Most marketers will know that there’s no more powerful marketing tool than word of mouth.As consumers, we’re far more likely to buy a product or service if the reviews are good or our friends and colleagues make recommendations. And when it comes to business, testimonials and case studies are the last word in brand endorsement.
Case studies have been around for decades.In fact, case studies were used as tools for teaching and developing theories in science and medicine during the nineteenth century and went on to be used by industrialists throughout the last century to convey both theories and facts about manufacturing processes and success stories.
Today, case studies are common place across all business sectors, and continue to be not only valuable in terms of engaging target audiences and closing sales, but also as a tool for brand engagement and digital content.
What is a case study?
In simple terms, a case study is a demonstration of how a product or service resolved an issue and the resulting benefits.Case studies are usually compiled by the party that resolved the problem, enabling them to show other potential customers why they should buy their product or service.
Case studies are often produced by the customer too, in order to show their audience why and how they have invested in a solution that offers a further benefit to their own customers e.g. a business may want to show why they have invested in new software and the benefits it brings to their own customers.
Typically case studies comprise:
- Setting in the scene – background information on the customer and an outline of the problem
- Why the solution provider was chosen and how
- Why the solution itself was chosen
- How and where it was implemented and over what time period
- An outline of any particular obstacles and how they were overcome
- The resulting benefits to the customer
- A written testimonial from the customer
The details outlined in each of these areas will vary depending on the type of case study being written. More detailed case studies will include images, charts, data and so on.
Type of case studies
Case studies can be as short and concise and the list above, or they can be written as an in-depth paper, particularly when there is a lot of valuable technical information to communicate.
There are many ways to tell a story, but more information provides more validation.
Here are a few examples of case studies:
Project Outlines: Ideal for websites, they can concisely outline a customer name, the sector, the problem, the chosen solution. Written testimonials from the customer offer added validation.But, it’s always worth remembering that if you add a testimonial for one project, you need to add one for all projects, otherwise it looks as though only some of your customers were prepared to give you an endorsement.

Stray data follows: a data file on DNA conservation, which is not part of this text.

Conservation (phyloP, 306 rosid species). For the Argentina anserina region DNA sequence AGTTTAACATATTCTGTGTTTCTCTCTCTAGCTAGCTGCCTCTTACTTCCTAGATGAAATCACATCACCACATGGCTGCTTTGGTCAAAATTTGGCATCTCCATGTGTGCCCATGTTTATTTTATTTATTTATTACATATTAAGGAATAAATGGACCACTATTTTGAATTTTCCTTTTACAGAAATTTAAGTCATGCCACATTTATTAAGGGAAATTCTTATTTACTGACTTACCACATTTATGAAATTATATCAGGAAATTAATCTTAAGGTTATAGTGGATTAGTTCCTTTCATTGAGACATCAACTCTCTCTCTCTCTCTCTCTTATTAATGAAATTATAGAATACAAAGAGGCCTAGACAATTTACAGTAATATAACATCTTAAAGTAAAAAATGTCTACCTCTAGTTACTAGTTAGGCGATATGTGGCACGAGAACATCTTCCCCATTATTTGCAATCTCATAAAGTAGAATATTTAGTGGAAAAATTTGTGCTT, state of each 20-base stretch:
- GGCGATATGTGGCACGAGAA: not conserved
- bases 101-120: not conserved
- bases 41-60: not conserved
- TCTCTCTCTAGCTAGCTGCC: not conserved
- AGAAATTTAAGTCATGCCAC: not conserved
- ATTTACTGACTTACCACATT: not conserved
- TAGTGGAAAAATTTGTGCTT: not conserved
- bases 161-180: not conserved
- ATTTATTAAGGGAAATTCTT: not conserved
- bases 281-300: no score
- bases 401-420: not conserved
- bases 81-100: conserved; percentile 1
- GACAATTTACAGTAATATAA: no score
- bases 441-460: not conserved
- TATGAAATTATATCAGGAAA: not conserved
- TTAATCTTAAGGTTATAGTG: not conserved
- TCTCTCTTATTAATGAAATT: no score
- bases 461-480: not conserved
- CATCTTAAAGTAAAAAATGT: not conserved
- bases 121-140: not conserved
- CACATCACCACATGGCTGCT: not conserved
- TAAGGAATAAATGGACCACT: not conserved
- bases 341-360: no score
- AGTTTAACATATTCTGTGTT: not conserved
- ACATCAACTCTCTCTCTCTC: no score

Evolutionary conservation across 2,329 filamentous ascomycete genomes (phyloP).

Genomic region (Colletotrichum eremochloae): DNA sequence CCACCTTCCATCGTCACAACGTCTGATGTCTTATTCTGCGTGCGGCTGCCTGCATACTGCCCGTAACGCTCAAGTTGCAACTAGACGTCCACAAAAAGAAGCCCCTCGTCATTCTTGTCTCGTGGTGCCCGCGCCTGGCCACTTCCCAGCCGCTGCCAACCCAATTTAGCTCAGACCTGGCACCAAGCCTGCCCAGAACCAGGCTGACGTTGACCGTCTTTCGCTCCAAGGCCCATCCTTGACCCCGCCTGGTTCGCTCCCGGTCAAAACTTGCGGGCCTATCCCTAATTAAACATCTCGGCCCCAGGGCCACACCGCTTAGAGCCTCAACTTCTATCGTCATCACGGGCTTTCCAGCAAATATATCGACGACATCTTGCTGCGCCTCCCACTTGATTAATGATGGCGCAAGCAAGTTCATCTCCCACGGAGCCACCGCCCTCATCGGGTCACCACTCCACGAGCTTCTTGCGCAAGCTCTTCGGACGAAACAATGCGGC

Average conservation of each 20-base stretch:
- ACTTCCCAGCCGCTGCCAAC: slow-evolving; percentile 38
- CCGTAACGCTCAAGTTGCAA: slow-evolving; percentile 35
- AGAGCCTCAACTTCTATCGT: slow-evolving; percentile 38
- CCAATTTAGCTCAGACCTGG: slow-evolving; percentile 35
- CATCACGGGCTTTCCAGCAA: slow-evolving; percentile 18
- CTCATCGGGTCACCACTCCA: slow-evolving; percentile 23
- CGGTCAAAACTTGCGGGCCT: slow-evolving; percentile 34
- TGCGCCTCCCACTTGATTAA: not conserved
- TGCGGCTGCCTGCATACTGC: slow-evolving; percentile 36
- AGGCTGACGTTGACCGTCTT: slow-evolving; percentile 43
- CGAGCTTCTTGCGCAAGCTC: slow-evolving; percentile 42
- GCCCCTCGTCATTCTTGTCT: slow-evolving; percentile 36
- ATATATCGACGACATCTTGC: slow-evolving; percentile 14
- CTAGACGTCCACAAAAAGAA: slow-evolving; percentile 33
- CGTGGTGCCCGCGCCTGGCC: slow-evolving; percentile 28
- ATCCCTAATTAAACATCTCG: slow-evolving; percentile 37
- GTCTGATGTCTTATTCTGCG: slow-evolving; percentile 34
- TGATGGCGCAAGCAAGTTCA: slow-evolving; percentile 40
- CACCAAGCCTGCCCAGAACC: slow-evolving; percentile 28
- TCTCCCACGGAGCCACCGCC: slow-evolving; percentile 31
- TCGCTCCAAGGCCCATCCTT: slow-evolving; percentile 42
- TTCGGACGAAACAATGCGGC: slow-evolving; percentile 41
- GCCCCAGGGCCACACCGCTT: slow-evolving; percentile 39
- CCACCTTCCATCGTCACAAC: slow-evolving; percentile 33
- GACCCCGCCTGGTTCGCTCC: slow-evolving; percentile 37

Short Case Studies: Following all of the base points shown above, but keeping it to a paragraph or two of text for each point.Putting the text both online and into a downloadable format will give the reader the option to take the story away and remember you.
In-Depth Case Studies/Papers: These tend to include far more detail about the project, such as technical, manufacturing, scoping and testing data.This is particularly important in specialist technical engineering applications.In this case, the reader will be looking for detail so these stories will tend to run upwards of 4 pages.
Published Case Study Articles: While these will still communicate the main parts of the project, case study articles are written more as a story, still highlighting key facts or benefits, but also allowing the author to add additional comment, along with comments from other industry experts or third parties.
Video Case Studies: In recent years, video has become the most powerful and engaging marketing tool and is ideal for case studies.Making a video story of a project does require some planning ahead, but if your customer is on board then you can show off your capabilities is stunning formats, including direct customer interviews and product demonstrations.
Your customers are your most valuable sales tool, which makes it all the more important that you build strong relationships with your customers and look after them, because one day they may just help to look after you!
TPMC have written and produced all kinds of case studies, including carrying out customer interviews and writing and producing stories for all formats.If you need any help with writing, producing or promoting case studies, please don’t hesitate to get in touch.